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In response to Government advice relating to the Covid 19 pandemic we have moved all our support services to video-call, telephone appointments and email guidance. You are still able to access confidential advice and support through these platforms and an Adviser will work with you to deliver this in the most accessible way for you. 
 
We know that the current situation is having a serious impact on anyone facing relationship violence and abuse. If you feel unsafe with the person/people you are living with, please see this safety advice from Women's Aid
If you have been raped or sexually assaulted:

You are not to blame. The person who raped or assaulted you is to blame

You do not have to cope alone

There are many support services which can help you. They know how difficult it is for people to come forward. They will respect you and believe you.

If you’ve just been raped or sexually assaulted it is important to consider the possibilities of injury, pregnancy or sexually transmitted infections (STI), and whether or not you want to go the police. The amount of support and help you receive at this time can help you to overcome the initial shock and disruption to your life.

Edinburgh Rape Crisis offer support as soon as possible to those who have experienced a recent or attempted rape or sexual assault (within 7 days). You can contact them by calling Rape Crisis Scotland’s helpline on 08088 010302 (freephone, 6pm – midnight every day), phoning their support line on 0131 556 9437 and leaving a message or by emailing their support service at support@ercc.scot.

If you have been sexually assaulted, it may be hard to know what to do or how to feel. What happened was not your fault. What you do next is your choice.  

What to consider

Are you in immediate danger? If you are in immediate danger or seriously injured, you can call 999 (or 112 from a mobile).

Finding a safe space.  If an incident has just happened try and find somewhere you feel safe. If this isn't possible and you are scared or fearful you can call University Security on 0131 455 6119.

Do you have any injuries? If you have any physical symptoms after an assault you should seek medical help. If this is more than a very minor injury, or if you were unconscious for even a short time, you should go to Accident and Emergency. If you can, it may be helpful to take a friend or family member with you. It is up to you how much information you provide, but the hospital staff will be able to offer you better advice if they are aware of the circumstances.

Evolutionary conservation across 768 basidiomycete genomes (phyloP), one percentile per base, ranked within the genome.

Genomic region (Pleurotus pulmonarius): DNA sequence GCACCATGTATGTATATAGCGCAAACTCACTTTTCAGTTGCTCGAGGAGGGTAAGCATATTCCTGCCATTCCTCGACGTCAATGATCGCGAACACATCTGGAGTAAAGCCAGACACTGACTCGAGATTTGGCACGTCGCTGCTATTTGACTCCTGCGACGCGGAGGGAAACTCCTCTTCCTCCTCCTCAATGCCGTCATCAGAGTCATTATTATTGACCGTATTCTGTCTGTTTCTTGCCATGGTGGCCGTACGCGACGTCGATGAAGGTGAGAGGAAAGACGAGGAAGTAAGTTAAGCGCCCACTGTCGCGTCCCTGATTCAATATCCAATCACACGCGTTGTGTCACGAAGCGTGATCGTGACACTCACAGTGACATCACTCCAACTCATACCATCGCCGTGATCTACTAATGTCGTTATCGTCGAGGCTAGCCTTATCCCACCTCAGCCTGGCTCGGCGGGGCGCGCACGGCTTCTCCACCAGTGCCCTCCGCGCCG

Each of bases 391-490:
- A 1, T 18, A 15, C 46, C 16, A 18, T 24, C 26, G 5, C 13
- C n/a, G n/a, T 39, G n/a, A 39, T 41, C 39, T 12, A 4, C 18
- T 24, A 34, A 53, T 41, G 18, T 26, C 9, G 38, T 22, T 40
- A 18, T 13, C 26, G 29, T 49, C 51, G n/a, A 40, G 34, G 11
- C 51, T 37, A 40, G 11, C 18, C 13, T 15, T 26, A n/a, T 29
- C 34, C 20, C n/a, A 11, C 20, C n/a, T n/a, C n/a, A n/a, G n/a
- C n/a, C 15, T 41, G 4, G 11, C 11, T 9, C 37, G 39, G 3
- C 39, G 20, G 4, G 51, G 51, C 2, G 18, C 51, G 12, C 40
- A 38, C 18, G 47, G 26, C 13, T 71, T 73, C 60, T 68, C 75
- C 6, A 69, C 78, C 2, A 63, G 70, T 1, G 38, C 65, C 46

Sexual assault is a crime of power and control. You can get information and help to explore your options from Edinburgh Rape Crisis Centre.

Talk

To a friend. Talking things through with someone you trust can sometimes help.

Rape Crisis Scotland can also offer support to those who have experienced a recent or attempted rape or sexual assault. Contact them by calling Rape Crisis Scotland’s helpline on 08088 010302 (freephone, 6pm – midnight every day), phoning their support line on 0131 556 9437 and leaving a message or by emailing their support service at support@ercc.scot

Archway – Sexual Assault Referral Centre: If you are unsure about whether you want to report to the police but would like to have the option to report in the future you can use the Archway Sexual Assault Referral Centre in Glasgow for a forensic medical examination by a specialist female doctor/nurse. They’ll take forensic evidence and check for STIs. Archway is for anyone who has been raped or sexually assaulted in the last 7 days aged 13 and over. If you are over the age of 16, you do not need to report to the police unless you want to. They are based at 6 Sandyford Place, Glasgow G3 7NB, telephone: 0141 211 8175.

Report

Reporting to the police. If you're thinking of reporting to the police, ERCC has helpful information and advice on their web site.

Reporting the incident anonymously.  You can call crime stoppers at any point on 0800 555 111 or use their online form.

Report and Support: Students, staff and visitors can report an incident using the University’s Report and Support system. You can choose to do this anonymously or you can request support from a trained University Adviser. If you choose to talk to an Adviser they will be able to talk through the options and support available to you, in confidence.

Get Support

Take care of yourself. It’s important that you take care of yourself. If you’ve experienced something distressing or if something is troubling you, the University's Wellbeing Service offers confidential help for students and staff can use the University’s Workplace Options service.

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There are two ways you can tell us what happened